. In contrast to couplers 100 and 200, the Hamiltonians which coupler 300 is capable of embedding allow for diagonalized ZZ and transverse

YY coupling interactions (e.g.,

Hamiltonian H for coupler 300 is:

H = ∑ (hrf, + Vj _{+ }
J%<ή<ή + J _{λ } ^{Y }
y _{γ }
σ _{γ } ^{2 }
,

1=1,2 where 1 and 2 represent qubit 310 and qubit 320 respectively, A _{1 }
is the energy bias of qubit 310 and is controllable by adjusting the amount of flux 315 threading loop 311 , A _{2 }
is the energy bias of qubit 320 and is controllable by adjusting the amount of flux 325 threading loop 321 , ^{2 }
is the z-Pauli matrix of qubit 320, J _{x } ^{z }
ξ is the diagonal coupling coefficient between qubit 310 and qubit 320 and is controllable by adjusting the amount of flux 305 threading compound Josephson junction 302, _{1 }
and δ _{2 }
are the flux tunneling amplitude terms of qubit 310 and qubit 320 respectively. The transverse terms, δ, and δ _{2 }
, are respectively controllable by adjusting the amount of flux 313 threading compound Josephson junction 312 and the amount of flux 323 threading compound Josephson junction 322. The above description of illustrated embodiments, including what is described in the Abstract, is not intended to be exhaustive or to limit the

embodiments to the precise forms disclosed. Although specific embodiments of and examples are described herein for illustrative purposes, various equivalent modifications can be made without departing from the spirit and scope of the disclosure, as will be recognized by those skilled in the relevant art. The teachings provided herein of the various embodiments can be applied to quantum computing algorithms or quantum computing systems, methods, and apparatus, not necessarily the exemplary quantum computing systems, methods, and apparatus generally described above.

For instance, the foregoing detailed description has set forth various embodiments of the devices and/or processes via the use of block diagrams, schematics, and examples. Insofar as such block diagrams, schematics, and examples contain one or more functions and/or operations, it will be understood by those skilled in the art that each function and/or operation within such block diagrams, flowcharts, or examples can be implemented, individually and/or collectively, by a wide range of hardware, software, firmware, or virtually any combination thereof. In one embodiment, the present subject matter may be implemented via Application Specific Integrated Circuits (ASICs). However, those skilled in the art will recognize that the embodiments disclosed herein, in whole or in part, may be equivalently implemented in standard integrated circuits, as one or more computer programs running on one or more computers (e.g., as one or more programs running on one or more computer systems), as one or more programs running on one or more controllers (e.g., microcontrollers) as one or more programs running on one or more processors (e.g., microprocessors), as firmware, or as virtually any combination thereof, or as super-conducting integrated circuits, and that designing the circuitry and/or writing the code for the software and or firmware would be well within the skill of one of ordinary skill in the art in light of this disclosure.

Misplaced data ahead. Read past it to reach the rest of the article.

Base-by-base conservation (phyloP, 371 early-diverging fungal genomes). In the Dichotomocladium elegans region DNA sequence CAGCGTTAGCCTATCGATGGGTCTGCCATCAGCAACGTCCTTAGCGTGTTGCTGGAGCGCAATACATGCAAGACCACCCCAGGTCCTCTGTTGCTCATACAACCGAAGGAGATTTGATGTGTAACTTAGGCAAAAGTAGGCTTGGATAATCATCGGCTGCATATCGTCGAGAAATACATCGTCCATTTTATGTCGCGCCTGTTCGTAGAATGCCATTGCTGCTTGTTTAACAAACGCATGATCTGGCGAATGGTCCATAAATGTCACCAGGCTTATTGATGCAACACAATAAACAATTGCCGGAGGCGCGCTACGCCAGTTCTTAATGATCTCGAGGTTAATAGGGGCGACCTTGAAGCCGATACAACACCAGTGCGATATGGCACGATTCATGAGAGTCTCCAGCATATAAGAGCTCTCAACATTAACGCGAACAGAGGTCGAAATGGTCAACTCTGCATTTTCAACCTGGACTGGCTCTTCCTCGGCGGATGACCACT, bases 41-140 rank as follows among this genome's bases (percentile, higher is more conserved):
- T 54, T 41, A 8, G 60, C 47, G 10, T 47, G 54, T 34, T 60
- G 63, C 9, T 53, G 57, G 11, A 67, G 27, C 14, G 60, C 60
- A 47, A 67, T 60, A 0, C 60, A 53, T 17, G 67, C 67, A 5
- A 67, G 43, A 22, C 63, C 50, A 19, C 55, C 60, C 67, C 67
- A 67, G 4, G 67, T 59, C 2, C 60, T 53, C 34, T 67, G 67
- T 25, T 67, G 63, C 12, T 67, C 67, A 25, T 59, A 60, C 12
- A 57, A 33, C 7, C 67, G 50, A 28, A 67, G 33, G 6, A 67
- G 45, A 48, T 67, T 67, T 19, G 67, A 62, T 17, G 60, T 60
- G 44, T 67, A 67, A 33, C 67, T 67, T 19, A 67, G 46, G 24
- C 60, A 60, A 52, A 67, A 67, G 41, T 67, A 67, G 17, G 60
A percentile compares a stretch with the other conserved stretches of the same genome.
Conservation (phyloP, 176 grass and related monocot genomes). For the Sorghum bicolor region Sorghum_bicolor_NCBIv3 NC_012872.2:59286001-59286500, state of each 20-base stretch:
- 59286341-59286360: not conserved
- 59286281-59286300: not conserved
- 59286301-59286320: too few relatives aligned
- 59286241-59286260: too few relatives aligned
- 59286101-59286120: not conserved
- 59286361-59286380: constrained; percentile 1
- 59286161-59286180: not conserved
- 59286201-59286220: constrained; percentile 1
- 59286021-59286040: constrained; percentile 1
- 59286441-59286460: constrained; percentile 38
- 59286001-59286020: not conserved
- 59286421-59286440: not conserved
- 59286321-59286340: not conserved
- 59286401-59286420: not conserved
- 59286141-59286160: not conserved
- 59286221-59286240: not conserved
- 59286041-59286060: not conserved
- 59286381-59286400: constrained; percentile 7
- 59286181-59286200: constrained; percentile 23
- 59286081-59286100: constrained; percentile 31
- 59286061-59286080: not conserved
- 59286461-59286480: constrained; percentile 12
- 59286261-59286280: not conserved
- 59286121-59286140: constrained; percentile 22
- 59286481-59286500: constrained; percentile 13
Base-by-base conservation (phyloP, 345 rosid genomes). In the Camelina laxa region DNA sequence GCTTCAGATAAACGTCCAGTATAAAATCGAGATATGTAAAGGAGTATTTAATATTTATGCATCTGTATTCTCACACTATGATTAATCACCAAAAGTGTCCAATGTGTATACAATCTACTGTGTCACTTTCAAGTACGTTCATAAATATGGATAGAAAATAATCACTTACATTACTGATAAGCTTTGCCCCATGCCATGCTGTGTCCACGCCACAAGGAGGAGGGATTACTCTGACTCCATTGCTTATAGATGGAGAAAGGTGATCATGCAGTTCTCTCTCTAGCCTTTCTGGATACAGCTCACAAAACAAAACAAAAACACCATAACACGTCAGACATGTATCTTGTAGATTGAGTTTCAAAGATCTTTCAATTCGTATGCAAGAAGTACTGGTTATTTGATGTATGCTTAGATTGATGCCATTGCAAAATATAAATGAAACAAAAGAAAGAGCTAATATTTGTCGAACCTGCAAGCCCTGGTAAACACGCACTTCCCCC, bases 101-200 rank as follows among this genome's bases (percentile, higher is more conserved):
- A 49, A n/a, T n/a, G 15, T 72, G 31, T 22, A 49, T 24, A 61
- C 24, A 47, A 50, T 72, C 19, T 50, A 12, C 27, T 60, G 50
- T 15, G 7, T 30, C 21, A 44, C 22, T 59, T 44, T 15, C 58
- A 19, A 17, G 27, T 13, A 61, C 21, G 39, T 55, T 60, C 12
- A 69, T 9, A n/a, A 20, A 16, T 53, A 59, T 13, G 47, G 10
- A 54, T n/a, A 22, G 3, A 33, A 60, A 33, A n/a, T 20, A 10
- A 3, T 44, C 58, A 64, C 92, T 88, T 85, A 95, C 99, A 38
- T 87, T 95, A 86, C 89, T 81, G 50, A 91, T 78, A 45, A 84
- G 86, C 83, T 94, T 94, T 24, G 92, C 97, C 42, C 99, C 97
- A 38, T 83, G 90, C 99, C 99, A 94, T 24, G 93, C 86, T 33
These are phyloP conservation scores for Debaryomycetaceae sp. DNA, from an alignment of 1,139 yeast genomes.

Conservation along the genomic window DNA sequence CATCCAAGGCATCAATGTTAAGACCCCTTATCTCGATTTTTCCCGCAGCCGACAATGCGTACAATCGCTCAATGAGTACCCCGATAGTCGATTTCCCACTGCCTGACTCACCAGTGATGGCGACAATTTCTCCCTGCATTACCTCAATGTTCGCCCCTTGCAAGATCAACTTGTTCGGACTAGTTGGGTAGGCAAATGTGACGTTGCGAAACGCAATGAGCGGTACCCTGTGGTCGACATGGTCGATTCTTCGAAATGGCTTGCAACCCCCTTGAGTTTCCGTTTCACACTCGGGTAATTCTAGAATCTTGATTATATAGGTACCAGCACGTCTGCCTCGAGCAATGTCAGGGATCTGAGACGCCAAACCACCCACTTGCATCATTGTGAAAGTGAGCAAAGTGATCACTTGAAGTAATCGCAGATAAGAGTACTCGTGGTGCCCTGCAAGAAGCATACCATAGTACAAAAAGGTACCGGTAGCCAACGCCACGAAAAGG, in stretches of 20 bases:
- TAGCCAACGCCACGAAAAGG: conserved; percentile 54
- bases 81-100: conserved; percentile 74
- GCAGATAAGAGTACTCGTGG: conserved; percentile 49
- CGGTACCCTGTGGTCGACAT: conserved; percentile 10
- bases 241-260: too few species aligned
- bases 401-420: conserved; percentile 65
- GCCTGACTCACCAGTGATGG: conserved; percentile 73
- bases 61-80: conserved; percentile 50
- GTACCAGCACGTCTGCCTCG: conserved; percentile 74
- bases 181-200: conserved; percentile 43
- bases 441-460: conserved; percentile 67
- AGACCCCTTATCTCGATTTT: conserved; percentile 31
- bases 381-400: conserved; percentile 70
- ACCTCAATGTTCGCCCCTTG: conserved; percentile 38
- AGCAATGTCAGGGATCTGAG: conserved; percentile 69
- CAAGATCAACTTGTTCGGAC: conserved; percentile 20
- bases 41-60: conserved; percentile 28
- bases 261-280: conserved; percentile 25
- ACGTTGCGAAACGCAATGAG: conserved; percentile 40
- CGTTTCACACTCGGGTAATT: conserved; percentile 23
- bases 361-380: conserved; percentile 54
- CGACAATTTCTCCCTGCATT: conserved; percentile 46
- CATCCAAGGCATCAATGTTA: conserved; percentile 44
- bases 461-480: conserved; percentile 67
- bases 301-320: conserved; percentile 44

In addition, those skilled in the art will appreciate that many or all of the mechanisms taught herein are capable of being distributed as a program product in a variety of forms, and that an illustrative embodiment applies equally

regardless of the particular type of signal bearing media used to actually carry out the distribution. Examples of signal bearing media include, but are not limited to, the following: recordable type media such as floppy disks, hard disk drives, CD ROMs, digital tape, and computer memory; and transmission type media such as digital and analog communication links using TDM or IP based communication links (e.g., packet links).

The various embodiments described above can be combined to provide further embodiments. All of the U.S. patents, U.S. patent application publications, U.S. patent applications, foreign patents, foreign patent applications and non-patent publications referred to in this specification and/or listed in the Application Data Sheet, including but not limited to U.S. Patent No. 6,838,694, U.S. Patent Publication No. 2005-0082519, US Patent Publication Number 2006-0225165, US Patent Publication No. 2008-0176750, U.S. Patent Publication Number 2006-0147154, and US Patent Application Serial No. 12/017,995 filed January 22, 2008 and entitled "Systems, Devices, and

Methods for Controllably Coupling Qubits" are incorporated herein by reference, in their entirety. Aspects of the embodiments can be modified, if necessary, to employ systems, circuits and concepts of the various patents, applications and publications to provide yet further embodiments. These and other changes can be made to the embodiments in light of the above-detailed description. In general, in the following claims, the terms used should not be construed to limit the claims to the specific embodiments disclosed in the specification and the claims, but should be construed to include all possible embodiments along with the full scope of equivalents to which such claims are entitled. Accordingly, the claims are not limited by the disclosure.